Qatar is set to become the country with the world’s highest per capita income following on a breathless 16% growth in 2010 and a forecasted 20% this year according to the latest estimates from the IMF.
Qatar has weathered the global financial crisis exceptionally well, reflecting the swift and strong policy response by the authorities said the IMF report adding that growth has rebounded to 16% in 2010 and is projected to accelerate to 20% in 2011.
The sizeable enhancement of liquefied natural gas (LNG) capacity, large government support to the banking system, and increase in public spending helped sustain high growth rates through the global crisis, the report added.
Based on this data the oil and gas rich emirate and its 900.000 inhabitants during 2011 will overtake in per capita income, Norway, another hydrocarbons exporter, and the EU financial hub of Luxembourg to become top of the list.
However according to a measure of comparative purchasing power Qatar's economy became the wealthiest in the world per capita last year, at 88,233 USD per person, surpassing Norway and Luxembourg.
The small Gulf monarchy, which beat out world football powers to be chosen as host of the 2022 World Cup late last year, will face a rising tide of inflationary pressure, though likely not more than it can manage, the IMF said. Remarkably, the 2010 surge was accompanied by a downturn in prices, rather than the inflation that normally accompanies such rapid expansion.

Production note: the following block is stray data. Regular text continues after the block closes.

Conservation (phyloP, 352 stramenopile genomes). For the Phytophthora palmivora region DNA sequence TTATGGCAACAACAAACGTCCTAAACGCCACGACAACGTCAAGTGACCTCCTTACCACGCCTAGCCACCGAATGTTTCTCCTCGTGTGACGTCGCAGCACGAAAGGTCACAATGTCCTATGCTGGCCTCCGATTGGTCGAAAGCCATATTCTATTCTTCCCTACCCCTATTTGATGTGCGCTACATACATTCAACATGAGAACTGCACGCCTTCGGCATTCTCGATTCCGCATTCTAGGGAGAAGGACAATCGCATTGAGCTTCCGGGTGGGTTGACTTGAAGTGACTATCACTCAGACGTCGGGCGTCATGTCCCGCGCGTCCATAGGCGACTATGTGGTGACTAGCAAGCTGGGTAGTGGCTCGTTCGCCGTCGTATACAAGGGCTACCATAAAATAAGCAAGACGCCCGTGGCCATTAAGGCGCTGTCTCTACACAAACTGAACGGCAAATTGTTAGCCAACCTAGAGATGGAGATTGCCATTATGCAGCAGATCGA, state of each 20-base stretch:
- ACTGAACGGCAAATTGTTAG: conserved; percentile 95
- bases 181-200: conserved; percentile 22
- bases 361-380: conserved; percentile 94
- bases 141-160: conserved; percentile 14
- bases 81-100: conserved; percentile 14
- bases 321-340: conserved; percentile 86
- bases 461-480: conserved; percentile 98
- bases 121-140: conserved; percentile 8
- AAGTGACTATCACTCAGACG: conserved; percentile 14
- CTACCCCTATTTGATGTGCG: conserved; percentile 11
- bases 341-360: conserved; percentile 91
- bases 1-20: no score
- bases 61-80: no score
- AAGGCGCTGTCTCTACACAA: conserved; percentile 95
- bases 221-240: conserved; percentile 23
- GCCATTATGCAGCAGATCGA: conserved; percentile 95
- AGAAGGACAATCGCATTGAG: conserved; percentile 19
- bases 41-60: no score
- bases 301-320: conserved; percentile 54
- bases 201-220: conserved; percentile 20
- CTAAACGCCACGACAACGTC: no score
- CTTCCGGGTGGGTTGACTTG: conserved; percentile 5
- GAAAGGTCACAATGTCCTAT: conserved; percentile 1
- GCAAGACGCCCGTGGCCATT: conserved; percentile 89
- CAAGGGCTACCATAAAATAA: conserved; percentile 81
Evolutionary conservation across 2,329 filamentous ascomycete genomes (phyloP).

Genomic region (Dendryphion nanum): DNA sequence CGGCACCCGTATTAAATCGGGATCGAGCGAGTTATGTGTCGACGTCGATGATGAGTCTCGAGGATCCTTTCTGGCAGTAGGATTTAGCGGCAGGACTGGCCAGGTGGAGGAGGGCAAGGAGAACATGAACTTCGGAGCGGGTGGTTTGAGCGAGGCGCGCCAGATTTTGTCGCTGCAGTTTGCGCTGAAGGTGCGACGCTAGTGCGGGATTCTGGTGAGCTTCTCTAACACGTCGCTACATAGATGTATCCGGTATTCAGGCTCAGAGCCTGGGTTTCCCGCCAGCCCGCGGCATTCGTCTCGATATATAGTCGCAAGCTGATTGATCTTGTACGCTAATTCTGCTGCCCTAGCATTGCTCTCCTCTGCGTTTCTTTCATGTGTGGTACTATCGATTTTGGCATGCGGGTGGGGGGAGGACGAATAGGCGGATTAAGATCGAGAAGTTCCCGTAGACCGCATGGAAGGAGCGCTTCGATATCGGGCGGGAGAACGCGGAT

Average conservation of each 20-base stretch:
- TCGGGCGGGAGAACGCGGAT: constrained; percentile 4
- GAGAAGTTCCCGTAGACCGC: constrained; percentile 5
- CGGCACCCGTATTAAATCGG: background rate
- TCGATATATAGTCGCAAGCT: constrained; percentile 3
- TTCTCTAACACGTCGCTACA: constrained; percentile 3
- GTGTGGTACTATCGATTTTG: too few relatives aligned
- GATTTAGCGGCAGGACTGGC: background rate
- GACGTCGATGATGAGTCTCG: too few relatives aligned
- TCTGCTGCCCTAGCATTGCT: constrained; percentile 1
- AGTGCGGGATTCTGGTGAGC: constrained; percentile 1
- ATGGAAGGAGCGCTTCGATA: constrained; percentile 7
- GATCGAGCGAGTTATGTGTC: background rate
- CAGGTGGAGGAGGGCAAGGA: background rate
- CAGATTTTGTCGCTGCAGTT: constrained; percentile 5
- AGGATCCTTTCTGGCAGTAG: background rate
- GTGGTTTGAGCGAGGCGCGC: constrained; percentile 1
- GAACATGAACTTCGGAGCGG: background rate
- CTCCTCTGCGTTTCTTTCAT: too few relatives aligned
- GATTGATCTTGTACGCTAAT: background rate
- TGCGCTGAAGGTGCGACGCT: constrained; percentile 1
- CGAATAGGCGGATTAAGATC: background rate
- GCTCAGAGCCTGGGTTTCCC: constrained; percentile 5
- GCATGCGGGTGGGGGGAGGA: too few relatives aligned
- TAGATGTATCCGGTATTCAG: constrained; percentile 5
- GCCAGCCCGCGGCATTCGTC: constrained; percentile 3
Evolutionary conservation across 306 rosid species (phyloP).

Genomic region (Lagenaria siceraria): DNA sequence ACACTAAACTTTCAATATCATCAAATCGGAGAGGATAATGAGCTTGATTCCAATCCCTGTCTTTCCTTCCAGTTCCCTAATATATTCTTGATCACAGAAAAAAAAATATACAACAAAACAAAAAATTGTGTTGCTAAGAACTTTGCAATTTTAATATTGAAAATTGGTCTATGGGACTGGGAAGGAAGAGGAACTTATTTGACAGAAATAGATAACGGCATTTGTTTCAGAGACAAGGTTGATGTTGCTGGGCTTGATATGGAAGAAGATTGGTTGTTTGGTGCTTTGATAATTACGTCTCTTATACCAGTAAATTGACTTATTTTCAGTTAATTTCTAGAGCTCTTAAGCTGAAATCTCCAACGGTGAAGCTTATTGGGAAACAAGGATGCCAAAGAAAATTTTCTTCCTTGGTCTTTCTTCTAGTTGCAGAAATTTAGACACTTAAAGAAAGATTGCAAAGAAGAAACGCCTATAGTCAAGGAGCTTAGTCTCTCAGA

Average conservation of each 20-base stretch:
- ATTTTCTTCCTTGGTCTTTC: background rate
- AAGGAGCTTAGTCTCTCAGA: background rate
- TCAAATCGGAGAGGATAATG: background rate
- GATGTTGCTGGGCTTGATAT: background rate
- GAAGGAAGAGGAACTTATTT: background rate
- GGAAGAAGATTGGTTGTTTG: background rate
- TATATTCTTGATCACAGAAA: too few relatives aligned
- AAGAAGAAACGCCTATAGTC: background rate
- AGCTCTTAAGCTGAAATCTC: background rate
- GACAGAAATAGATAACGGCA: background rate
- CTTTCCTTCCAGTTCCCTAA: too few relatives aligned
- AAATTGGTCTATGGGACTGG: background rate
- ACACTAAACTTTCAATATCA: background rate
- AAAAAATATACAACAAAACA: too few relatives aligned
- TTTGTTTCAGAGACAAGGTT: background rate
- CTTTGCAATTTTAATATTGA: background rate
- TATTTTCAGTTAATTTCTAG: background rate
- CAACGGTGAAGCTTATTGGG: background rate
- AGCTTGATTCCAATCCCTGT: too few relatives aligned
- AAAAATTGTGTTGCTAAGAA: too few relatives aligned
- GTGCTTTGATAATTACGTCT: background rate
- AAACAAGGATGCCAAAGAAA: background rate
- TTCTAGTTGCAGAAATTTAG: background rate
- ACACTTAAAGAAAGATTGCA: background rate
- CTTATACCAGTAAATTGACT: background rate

Inflation is not viewed as an issue of concern in the short term, mainly because of the current excess supply in real estate IMF said. However, it warned that inflation would pick up to 3% this year.
Aggregate demand needs to be carefully monitored in order to avoid the emergence of inflationary pressures.
Oil and gas still account for more than 50% of GDP, roughly 85% of export earnings, and 70% of government revenues. Proved oil reserves of 15 billion barrels should enable continued output at current levels for 37 years. Qatar's proved reserves of natural gas exceed 25 trillion cubic meters, about 14% of the world total and third largest in the world.